Andre Chin’s not your typical sewist.

But this laid-back Asian Millennial from Toronto is the creator of Glory Allan, a sewing education YouTube channel with 280k+ subscribers.

Andre started sewing in 2016, after staying at his grandma’s house with no Internet for an entire summer.

But boredom turned into curiosity when grandma busted out a clunky sewing machine, and the rest is history.

hq720Source: YouTube

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In 2020 he started the channel that combined his two passions of stitching – fabrics and videos. More than 300 videos later, Andre’s a pro at turning content into revenue. 

What Makes Him Stand Out

As sewing becomes a trendy hobby for young people, there’s no shortage of video content in this niche. So how did Andre stand out as a creator?

🧑 Refreshing persona: Being a young, male, person of color, Andre’s face gives people intrigue because he doesn’t look like a stereotypical sewist.

🍳 Beginner-friendly tutorials: His tutorials are more slow-paced and detailed than most out there, which are helpful for beginners to learn.

🧢 Street style: His sewing patterns are modern and street-style, like boxy T-shirts, bucket hat and baggy cargo pants. Streetwear lovers tend to gravitate toward his content – over 60% of his subscribers are Gen Z and Millennial men.

📈 Societal trend: With the rising awareness of sustainable fashion, and the desire for self expression through DIY-ing, or tailoring clothes to fit their styles, more folks are seeking out channels like Andre’s.

Source: USA Today

How He Makes Money

Andre monetizes his YouTube channel in three ways:

  • Shopify store sales
  • Brand sponsorships (he’s worked with big brands like Adobe and Shopify)
  • YouTube Adsense

He makes $250k+ a year from his Shopify store — the majority of his income — by selling physical products like sewing kits, tools and branded merch, as well as digital goods like sewing patterns bundles.

He and two other teammates buy all the fabric, cut them, and assemble them into bundles with sewing patterns, threads, and all the other elements needed.

His most popular product is the bucket hat DIY kit – the video tutorial for which got just under 1m views.

The videos are not only a funnel for people to discover his e-commerce business, but also a crucial pairing for his DIY kits.

Brand sponsorships and YouTube ads are his secondary revenue streams, totaling $50k+ per year. Those run on autopilot, as his priority is making more content and dropping new products.

“I really want to build a business with a product that’s viable on its own, so my focus right now is on the product side, and I think it’ll always be in the long term,” Andre said.

Four Tips for Creators

Here are four pieces of advice Andre would give any content creator today:



1. Don’t sleep on SEO

As short video platforms become the new search engines, being SEO-focused is the best way to meet people who come to YouTube with learning intent.

YouTube creators should master the art of creating the “pitch,” which includes the thumbnail, title, and the overall concept of the video.

Andre occasionally posts trendy content to get a viewership boost or exposure to new audiences, but evergreen, SEO-driven content is his bread and butter.

2. Organize And Outsource

For creators who also manage the business end of things, there’s a boatload of info to keep track of on both sides.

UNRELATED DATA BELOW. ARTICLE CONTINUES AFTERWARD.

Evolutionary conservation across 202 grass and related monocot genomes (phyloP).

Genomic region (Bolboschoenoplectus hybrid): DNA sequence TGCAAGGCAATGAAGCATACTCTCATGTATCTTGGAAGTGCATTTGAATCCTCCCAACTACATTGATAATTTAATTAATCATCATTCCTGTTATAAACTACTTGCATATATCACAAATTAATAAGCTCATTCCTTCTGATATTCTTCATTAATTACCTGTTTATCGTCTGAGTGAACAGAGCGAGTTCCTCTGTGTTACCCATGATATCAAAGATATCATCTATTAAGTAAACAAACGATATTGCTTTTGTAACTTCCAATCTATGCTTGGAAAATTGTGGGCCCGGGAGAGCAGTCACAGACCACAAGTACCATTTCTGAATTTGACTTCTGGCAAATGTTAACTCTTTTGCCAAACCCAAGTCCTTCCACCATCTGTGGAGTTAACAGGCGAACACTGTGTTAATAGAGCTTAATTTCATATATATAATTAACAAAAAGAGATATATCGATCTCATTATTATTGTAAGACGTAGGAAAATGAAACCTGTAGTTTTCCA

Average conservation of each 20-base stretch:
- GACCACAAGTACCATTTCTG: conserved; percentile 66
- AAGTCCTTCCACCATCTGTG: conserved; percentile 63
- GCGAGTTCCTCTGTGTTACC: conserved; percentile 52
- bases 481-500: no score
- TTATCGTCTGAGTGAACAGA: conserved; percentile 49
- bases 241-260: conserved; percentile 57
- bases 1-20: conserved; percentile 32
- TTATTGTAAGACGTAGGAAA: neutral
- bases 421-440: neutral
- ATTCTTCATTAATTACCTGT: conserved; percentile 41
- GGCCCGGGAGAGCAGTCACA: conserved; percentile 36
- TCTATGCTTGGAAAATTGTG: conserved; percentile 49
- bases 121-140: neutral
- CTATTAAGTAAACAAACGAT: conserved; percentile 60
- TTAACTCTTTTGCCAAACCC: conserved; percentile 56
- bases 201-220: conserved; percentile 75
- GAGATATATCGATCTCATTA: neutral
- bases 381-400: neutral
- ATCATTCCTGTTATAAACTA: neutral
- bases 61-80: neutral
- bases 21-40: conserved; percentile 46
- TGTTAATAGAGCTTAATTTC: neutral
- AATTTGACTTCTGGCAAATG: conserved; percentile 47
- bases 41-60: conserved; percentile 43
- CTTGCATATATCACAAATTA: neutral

Being organized from the get go will help you scale down the road. Use whatever tool, system or method that works for you.

For content, Andre suggests batch filming 4-5 videos at once to build a buffer. On the business side, consider outsourcing or delegating operational tasks to free up time and mental space to create.

“Once you see that the business operation is consuming 20% or 30% of your time, and it’s becoming a bottleneck to you creating more content, which is what your audience wants, then it’s a good idea to start asking for help,” Andre said.

3. Take Care of Your Image

Despite it being more than half of Gen Z’s dream career, the creator lifestyle is not all roses.

It’s a long game that can feel incredibly isolating – you’re your own manager, you gotta network with peers, find opportunities, create content, and oversee your business.

tumblr_73be5bfbc11da2d665ab090908927ad7_5e33f4ab_540Source: Tumblr

Most importantly, you gotta show up on camera, and if you don’t look good, your audience can tell. 

So always take care of yourself, mentally and physically, which will shine through on your videos.

“People want to see people who are doing well. That’ll also make you more presentable, and give you the confidence and energy to create videos consistently,” Andre said. 

4. Go All In… But Only When You’re Ready

Even when his channel started taking off, Andre still spent 80% of his time doing freelance work in marketing, graphic design and content creation.

It took him three years to gradually tilt that ratio and make the switch to full-time YouTuber.

“At one point you realize that you just can’t grow the channel anymore unless you dedicate that extra 10% to it,” Andre said.

According to him, deciding whether to go all in should be a balance of:

  • How much success you’re seeing (making enough sales to sustain yourself)
  • How much potential there is (whether your channel is growing steadily)
  • Your personal tolerance for financial risk (be ready for uncertainty)

Start Now, Because Why Not? 

It might take you a while to see returns like Andre’s, but with the prevalence of social shopping today, if you’ve got an itch, there’s no better time to start than now. 

“Any aspiring content creator or entrepreneur should take advantage of these social and e-commerce platforms we have today, and the amount of digital exposure you can get,” Andre said. “It all boils down to creating value or connection with your viewers and customers.” 

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